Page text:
Leaving all our various preferences and rants aside, am I correct in thinking
that single manuals were much prevalent than doubles, at least until the tail
end of the harpsichord industry? (I base this on what I have read about extant
instruments and iconographic evidence.) So much of the music that we play
would ordinarily have been heard on a single. This is not an assertion of an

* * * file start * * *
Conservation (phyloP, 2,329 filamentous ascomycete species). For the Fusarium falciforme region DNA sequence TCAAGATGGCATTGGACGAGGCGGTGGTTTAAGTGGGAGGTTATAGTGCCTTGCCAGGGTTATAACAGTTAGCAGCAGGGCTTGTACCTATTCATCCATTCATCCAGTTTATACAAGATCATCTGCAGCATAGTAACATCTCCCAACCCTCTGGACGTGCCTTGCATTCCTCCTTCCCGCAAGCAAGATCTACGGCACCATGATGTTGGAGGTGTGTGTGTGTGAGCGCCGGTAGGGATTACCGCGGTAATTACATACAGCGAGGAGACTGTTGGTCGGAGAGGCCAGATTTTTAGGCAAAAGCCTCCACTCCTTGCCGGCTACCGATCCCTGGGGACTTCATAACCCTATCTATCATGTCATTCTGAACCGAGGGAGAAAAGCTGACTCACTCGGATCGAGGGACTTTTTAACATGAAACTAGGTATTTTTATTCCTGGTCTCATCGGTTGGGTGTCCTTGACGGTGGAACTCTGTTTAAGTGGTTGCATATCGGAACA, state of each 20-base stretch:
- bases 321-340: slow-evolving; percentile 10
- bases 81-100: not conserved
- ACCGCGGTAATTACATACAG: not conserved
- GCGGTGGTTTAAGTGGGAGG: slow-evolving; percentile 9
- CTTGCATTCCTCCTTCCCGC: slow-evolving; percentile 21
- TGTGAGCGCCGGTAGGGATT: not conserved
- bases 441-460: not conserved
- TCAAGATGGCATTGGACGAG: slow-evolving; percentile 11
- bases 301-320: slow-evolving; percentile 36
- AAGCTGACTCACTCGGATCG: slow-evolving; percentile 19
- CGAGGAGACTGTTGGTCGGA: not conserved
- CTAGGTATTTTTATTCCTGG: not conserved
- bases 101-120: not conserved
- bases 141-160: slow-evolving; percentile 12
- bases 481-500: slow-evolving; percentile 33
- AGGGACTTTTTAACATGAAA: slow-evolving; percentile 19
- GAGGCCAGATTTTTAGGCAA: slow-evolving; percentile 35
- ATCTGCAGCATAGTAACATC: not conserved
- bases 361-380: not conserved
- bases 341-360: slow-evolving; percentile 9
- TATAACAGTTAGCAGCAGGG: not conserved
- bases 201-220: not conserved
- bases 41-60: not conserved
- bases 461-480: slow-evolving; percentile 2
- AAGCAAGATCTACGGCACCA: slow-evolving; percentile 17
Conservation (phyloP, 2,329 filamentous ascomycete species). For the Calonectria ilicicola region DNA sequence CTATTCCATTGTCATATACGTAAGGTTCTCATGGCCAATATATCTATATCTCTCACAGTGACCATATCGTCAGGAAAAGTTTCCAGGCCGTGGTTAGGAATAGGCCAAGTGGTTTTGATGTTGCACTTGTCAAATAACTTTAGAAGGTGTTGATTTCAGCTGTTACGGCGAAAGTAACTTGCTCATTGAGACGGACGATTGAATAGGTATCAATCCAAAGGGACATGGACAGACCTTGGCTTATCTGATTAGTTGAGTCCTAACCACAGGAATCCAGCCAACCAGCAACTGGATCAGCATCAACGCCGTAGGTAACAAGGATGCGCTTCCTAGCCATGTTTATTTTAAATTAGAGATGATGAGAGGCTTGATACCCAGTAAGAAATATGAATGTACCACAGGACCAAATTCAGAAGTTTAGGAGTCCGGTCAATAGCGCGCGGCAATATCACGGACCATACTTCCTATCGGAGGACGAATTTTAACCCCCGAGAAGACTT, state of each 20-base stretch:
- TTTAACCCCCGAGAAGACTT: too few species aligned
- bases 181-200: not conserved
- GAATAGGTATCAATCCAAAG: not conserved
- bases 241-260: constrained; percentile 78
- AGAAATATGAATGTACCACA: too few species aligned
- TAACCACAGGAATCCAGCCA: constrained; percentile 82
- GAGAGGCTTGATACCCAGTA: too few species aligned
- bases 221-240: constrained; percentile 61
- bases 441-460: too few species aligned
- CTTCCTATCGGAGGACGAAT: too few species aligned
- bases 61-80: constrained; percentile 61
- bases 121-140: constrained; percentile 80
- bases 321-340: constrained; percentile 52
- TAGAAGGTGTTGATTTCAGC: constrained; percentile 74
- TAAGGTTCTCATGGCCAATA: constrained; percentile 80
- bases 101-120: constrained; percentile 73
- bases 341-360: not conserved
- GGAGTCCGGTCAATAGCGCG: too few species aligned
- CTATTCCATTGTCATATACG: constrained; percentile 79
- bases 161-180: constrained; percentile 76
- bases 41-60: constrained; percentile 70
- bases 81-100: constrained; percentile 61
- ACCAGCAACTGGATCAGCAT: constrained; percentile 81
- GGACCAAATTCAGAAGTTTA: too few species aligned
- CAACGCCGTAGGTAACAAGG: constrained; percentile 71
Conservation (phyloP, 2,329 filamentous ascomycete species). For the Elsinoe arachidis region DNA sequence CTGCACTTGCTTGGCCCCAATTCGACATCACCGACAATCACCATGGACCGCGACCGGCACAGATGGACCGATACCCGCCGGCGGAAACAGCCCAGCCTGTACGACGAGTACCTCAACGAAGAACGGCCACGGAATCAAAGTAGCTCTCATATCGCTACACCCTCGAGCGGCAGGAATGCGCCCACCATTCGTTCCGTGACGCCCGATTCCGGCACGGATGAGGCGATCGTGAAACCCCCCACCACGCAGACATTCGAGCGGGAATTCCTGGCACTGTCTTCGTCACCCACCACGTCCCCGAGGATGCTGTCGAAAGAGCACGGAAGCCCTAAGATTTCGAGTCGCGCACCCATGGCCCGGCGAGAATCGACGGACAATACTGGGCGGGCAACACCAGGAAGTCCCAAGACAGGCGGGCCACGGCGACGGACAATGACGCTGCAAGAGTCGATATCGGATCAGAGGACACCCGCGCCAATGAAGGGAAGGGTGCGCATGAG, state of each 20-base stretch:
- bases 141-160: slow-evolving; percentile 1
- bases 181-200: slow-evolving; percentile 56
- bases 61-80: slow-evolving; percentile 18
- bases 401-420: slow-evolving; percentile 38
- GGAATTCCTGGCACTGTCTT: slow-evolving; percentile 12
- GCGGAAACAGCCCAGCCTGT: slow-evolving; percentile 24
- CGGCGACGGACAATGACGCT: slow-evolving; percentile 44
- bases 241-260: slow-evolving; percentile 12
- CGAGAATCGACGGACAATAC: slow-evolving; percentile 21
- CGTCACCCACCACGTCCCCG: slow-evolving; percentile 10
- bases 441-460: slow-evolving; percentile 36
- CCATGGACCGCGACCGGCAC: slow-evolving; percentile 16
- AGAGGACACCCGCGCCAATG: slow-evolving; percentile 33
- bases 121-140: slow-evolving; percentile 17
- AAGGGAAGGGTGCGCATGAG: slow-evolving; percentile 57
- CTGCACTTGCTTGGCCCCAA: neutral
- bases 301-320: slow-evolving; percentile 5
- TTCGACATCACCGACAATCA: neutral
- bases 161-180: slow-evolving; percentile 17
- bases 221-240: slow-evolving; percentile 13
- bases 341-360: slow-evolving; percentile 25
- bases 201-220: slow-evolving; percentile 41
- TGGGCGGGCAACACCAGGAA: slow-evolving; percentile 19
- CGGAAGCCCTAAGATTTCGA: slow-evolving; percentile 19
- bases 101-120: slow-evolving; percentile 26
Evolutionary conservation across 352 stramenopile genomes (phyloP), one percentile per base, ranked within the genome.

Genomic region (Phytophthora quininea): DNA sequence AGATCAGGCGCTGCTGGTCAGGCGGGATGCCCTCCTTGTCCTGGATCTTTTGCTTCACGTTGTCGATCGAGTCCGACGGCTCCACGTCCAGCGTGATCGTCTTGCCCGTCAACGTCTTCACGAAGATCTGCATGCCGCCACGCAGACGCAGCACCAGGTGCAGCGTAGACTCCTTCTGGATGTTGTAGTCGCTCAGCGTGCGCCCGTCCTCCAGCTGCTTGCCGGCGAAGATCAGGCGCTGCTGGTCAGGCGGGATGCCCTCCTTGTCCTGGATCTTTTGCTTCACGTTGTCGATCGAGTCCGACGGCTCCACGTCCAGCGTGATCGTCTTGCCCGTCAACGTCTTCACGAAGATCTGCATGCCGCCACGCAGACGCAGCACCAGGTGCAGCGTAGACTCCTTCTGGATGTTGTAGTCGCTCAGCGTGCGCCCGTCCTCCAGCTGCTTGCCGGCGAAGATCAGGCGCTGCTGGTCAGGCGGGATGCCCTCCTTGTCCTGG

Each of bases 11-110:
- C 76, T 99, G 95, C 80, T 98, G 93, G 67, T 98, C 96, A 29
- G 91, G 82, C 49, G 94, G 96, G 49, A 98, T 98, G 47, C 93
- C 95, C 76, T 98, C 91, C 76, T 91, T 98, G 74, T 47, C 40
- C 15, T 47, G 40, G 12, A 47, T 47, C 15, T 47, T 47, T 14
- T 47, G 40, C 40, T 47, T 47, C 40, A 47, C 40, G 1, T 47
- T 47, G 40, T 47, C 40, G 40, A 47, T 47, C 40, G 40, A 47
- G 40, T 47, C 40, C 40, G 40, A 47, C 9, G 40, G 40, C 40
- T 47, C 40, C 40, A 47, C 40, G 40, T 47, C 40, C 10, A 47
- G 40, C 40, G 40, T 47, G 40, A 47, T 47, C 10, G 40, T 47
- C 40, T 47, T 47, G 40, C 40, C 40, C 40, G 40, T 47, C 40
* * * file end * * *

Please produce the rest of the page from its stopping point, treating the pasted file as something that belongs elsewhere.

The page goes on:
aesthetic value judgement, merely an attempt to get historical facts straight.
I have also noticed that my friends who prefer 17th-century music tend to like
playing on singles, while those who feel more at home in the 18th century like
doubles. Then perhaps there is some connection between aesthetic preferences
and types of instruments, though I'm not sure what. Bach, of course, usually
appeals to both 17th and 18th century fanciers so it is not surprising that
our debate has centered around his toccatas!